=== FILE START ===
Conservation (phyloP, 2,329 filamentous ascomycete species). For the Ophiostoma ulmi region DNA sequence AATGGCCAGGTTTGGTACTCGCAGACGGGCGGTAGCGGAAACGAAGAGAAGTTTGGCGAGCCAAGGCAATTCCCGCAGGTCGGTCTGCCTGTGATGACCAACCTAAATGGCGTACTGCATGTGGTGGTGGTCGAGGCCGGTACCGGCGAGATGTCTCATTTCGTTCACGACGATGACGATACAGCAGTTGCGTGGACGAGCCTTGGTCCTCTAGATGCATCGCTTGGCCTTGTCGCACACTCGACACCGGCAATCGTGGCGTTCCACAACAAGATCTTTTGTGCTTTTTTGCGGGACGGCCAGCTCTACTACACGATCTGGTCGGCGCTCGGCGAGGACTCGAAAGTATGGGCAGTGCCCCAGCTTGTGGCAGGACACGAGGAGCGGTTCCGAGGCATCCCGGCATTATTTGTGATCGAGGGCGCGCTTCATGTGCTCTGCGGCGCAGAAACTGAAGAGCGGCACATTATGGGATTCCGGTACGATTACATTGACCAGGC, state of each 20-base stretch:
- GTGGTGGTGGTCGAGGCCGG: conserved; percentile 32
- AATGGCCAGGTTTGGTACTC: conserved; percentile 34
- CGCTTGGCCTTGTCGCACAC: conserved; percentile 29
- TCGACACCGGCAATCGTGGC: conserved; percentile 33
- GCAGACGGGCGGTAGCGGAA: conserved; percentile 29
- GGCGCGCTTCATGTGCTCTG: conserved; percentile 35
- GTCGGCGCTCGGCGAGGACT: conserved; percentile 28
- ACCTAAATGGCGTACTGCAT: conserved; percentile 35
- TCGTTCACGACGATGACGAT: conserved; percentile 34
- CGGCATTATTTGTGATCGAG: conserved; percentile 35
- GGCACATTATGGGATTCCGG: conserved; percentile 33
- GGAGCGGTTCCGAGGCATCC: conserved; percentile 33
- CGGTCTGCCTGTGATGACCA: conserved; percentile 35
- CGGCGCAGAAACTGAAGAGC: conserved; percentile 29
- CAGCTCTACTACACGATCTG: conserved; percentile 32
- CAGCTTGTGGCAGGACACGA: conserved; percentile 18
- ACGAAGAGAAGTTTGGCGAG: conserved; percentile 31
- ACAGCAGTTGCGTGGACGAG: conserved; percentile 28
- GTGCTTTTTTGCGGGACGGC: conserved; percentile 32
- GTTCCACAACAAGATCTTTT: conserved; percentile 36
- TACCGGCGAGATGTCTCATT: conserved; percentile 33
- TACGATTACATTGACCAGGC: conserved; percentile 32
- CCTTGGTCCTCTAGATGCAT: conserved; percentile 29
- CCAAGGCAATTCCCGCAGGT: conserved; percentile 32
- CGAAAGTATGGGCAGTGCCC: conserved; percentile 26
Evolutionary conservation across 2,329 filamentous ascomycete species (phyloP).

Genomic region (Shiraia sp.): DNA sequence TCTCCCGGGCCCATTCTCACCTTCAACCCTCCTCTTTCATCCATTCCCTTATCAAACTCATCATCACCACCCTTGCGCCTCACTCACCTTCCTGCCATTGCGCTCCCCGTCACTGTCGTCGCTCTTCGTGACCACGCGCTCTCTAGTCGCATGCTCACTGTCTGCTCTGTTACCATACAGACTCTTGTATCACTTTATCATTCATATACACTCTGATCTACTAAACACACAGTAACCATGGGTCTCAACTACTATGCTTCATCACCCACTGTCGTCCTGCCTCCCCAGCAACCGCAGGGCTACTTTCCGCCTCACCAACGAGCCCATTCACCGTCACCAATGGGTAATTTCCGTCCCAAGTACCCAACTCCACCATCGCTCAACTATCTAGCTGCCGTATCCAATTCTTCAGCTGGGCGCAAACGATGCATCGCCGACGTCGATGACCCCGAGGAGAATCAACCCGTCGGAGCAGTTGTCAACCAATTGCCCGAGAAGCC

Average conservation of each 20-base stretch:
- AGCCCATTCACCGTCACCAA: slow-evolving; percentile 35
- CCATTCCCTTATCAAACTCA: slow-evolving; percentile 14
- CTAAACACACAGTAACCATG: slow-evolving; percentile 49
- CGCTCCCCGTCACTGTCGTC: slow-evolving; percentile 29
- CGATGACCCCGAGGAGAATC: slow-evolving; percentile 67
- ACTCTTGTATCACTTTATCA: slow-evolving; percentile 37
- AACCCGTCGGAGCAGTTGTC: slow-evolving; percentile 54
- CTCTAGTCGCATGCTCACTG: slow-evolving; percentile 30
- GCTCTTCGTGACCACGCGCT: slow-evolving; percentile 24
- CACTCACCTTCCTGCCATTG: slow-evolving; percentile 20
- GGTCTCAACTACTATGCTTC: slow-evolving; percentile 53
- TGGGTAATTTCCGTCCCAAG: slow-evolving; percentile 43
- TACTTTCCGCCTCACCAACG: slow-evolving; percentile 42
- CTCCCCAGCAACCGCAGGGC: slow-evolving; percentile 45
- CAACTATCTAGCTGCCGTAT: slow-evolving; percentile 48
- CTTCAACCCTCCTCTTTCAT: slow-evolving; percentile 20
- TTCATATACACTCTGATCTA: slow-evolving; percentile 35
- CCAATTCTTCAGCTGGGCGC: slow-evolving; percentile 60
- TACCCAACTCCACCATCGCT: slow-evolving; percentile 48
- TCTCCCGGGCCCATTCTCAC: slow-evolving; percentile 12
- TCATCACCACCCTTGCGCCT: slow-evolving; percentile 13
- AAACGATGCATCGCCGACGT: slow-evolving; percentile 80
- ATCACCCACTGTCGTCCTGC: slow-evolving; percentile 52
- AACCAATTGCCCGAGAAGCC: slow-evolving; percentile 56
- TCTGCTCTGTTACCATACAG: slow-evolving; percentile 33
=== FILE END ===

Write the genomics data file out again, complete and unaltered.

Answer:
Conservation (phyloP, 2,329 filamentous ascomycete species). For the Ophiostoma ulmi region DNA sequence AATGGCCAGGTTTGGTACTCGCAGACGGGCGGTAGCGGAAACGAAGAGAAGTTTGGCGAGCCAAGGCAATTCCCGCAGGTCGGTCTGCCTGTGATGACCAACCTAAATGGCGTACTGCATGTGGTGGTGGTCGAGGCCGGTACCGGCGAGATGTCTCATTTCGTTCACGACGATGACGATACAGCAGTTGCGTGGACGAGCCTTGGTCCTCTAGATGCATCGCTTGGCCTTGTCGCACACTCGACACCGGCAATCGTGGCGTTCCACAACAAGATCTTTTGTGCTTTTTTGCGGGACGGCCAGCTCTACTACACGATCTGGTCGGCGCTCGGCGAGGACTCGAAAGTATGGGCAGTGCCCCAGCTTGTGGCAGGACACGAGGAGCGGTTCCGAGGCATCCCGGCATTATTTGTGATCGAGGGCGCGCTTCATGTGCTCTGCGGCGCAGAAACTGAAGAGCGGCACATTATGGGATTCCGGTACGATTACATTGACCAGGC, state of each 20-base stretch:
- GTGGTGGTGGTCGAGGCCGG: conserved; percentile 32
- AATGGCCAGGTTTGGTACTC: conserved; percentile 34
- CGCTTGGCCTTGTCGCACAC: conserved; percentile 29
- TCGACACCGGCAATCGTGGC: conserved; percentile 33
- GCAGACGGGCGGTAGCGGAA: conserved; percentile 29
- GGCGCGCTTCATGTGCTCTG: conserved; percentile 35
- GTCGGCGCTCGGCGAGGACT: conserved; percentile 28
- ACCTAAATGGCGTACTGCAT: conserved; percentile 35
- TCGTTCACGACGATGACGAT: conserved; percentile 34
- CGGCATTATTTGTGATCGAG: conserved; percentile 35
- GGCACATTATGGGATTCCGG: conserved; percentile 33
- GGAGCGGTTCCGAGGCATCC: conserved; percentile 33
- CGGTCTGCCTGTGATGACCA: conserved; percentile 35
- CGGCGCAGAAACTGAAGAGC: conserved; percentile 29
- CAGCTCTACTACACGATCTG: conserved; percentile 32
- CAGCTTGTGGCAGGACACGA: conserved; percentile 18
- ACGAAGAGAAGTTTGGCGAG: conserved; percentile 31
- ACAGCAGTTGCGTGGACGAG: conserved; percentile 28
- GTGCTTTTTTGCGGGACGGC: conserved; percentile 32
- GTTCCACAACAAGATCTTTT: conserved; percentile 36
- TACCGGCGAGATGTCTCATT: conserved; percentile 33
- TACGATTACATTGACCAGGC: conserved; percentile 32
- CCTTGGTCCTCTAGATGCAT: conserved; percentile 29
- CCAAGGCAATTCCCGCAGGT: conserved; percentile 32
- CGAAAGTATGGGCAGTGCCC: conserved; percentile 26
Evolutionary conservation across 2,329 filamentous ascomycete species (phyloP).

Genomic region (Shiraia sp.): DNA sequence TCTCCCGGGCCCATTCTCACCTTCAACCCTCCTCTTTCATCCATTCCCTTATCAAACTCATCATCACCACCCTTGCGCCTCACTCACCTTCCTGCCATTGCGCTCCCCGTCACTGTCGTCGCTCTTCGTGACCACGCGCTCTCTAGTCGCATGCTCACTGTCTGCTCTGTTACCATACAGACTCTTGTATCACTTTATCATTCATATACACTCTGATCTACTAAACACACAGTAACCATGGGTCTCAACTACTATGCTTCATCACCCACTGTCGTCCTGCCTCCCCAGCAACCGCAGGGCTACTTTCCGCCTCACCAACGAGCCCATTCACCGTCACCAATGGGTAATTTCCGTCCCAAGTACCCAACTCCACCATCGCTCAACTATCTAGCTGCCGTATCCAATTCTTCAGCTGGGCGCAAACGATGCATCGCCGACGTCGATGACCCCGAGGAGAATCAACCCGTCGGAGCAGTTGTCAACCAATTGCCCGAGAAGCC

Average conservation of each 20-base stretch:
- AGCCCATTCACCGTCACCAA: slow-evolving; percentile 35
- CCATTCCCTTATCAAACTCA: slow-evolving; percentile 14
- CTAAACACACAGTAACCATG: slow-evolving; percentile 49
- CGCTCCCCGTCACTGTCGTC: slow-evolving; percentile 29
- CGATGACCCCGAGGAGAATC: slow-evolving; percentile 67
- ACTCTTGTATCACTTTATCA: slow-evolving; percentile 37
- AACCCGTCGGAGCAGTTGTC: slow-evolving; percentile 54
- CTCTAGTCGCATGCTCACTG: slow-evolving; percentile 30
- GCTCTTCGTGACCACGCGCT: slow-evolving; percentile 24
- CACTCACCTTCCTGCCATTG: slow-evolving; percentile 20
- GGTCTCAACTACTATGCTTC: slow-evolving; percentile 53
- TGGGTAATTTCCGTCCCAAG: slow-evolving; percentile 43
- TACTTTCCGCCTCACCAACG: slow-evolving; percentile 42
- CTCCCCAGCAACCGCAGGGC: slow-evolving; percentile 45
- CAACTATCTAGCTGCCGTAT: slow-evolving; percentile 48
- CTTCAACCCTCCTCTTTCAT: slow-evolving; percentile 20
- TTCATATACACTCTGATCTA: slow-evolving; percentile 35
- CCAATTCTTCAGCTGGGCGC: slow-evolving; percentile 60
- TACCCAACTCCACCATCGCT: slow-evolving; percentile 48
- TCTCCCGGGCCCATTCTCAC: slow-evolving; percentile 12
- TCATCACCACCCTTGCGCCT: slow-evolving; percentile 13
- AAACGATGCATCGCCGACGT: slow-evolving; percentile 80
- ATCACCCACTGTCGTCCTGC: slow-evolving; percentile 52
- AACCAATTGCCCGAGAAGCC: slow-evolving; percentile 56
- TCTGCTCTGTTACCATACAG: slow-evolving; percentile 33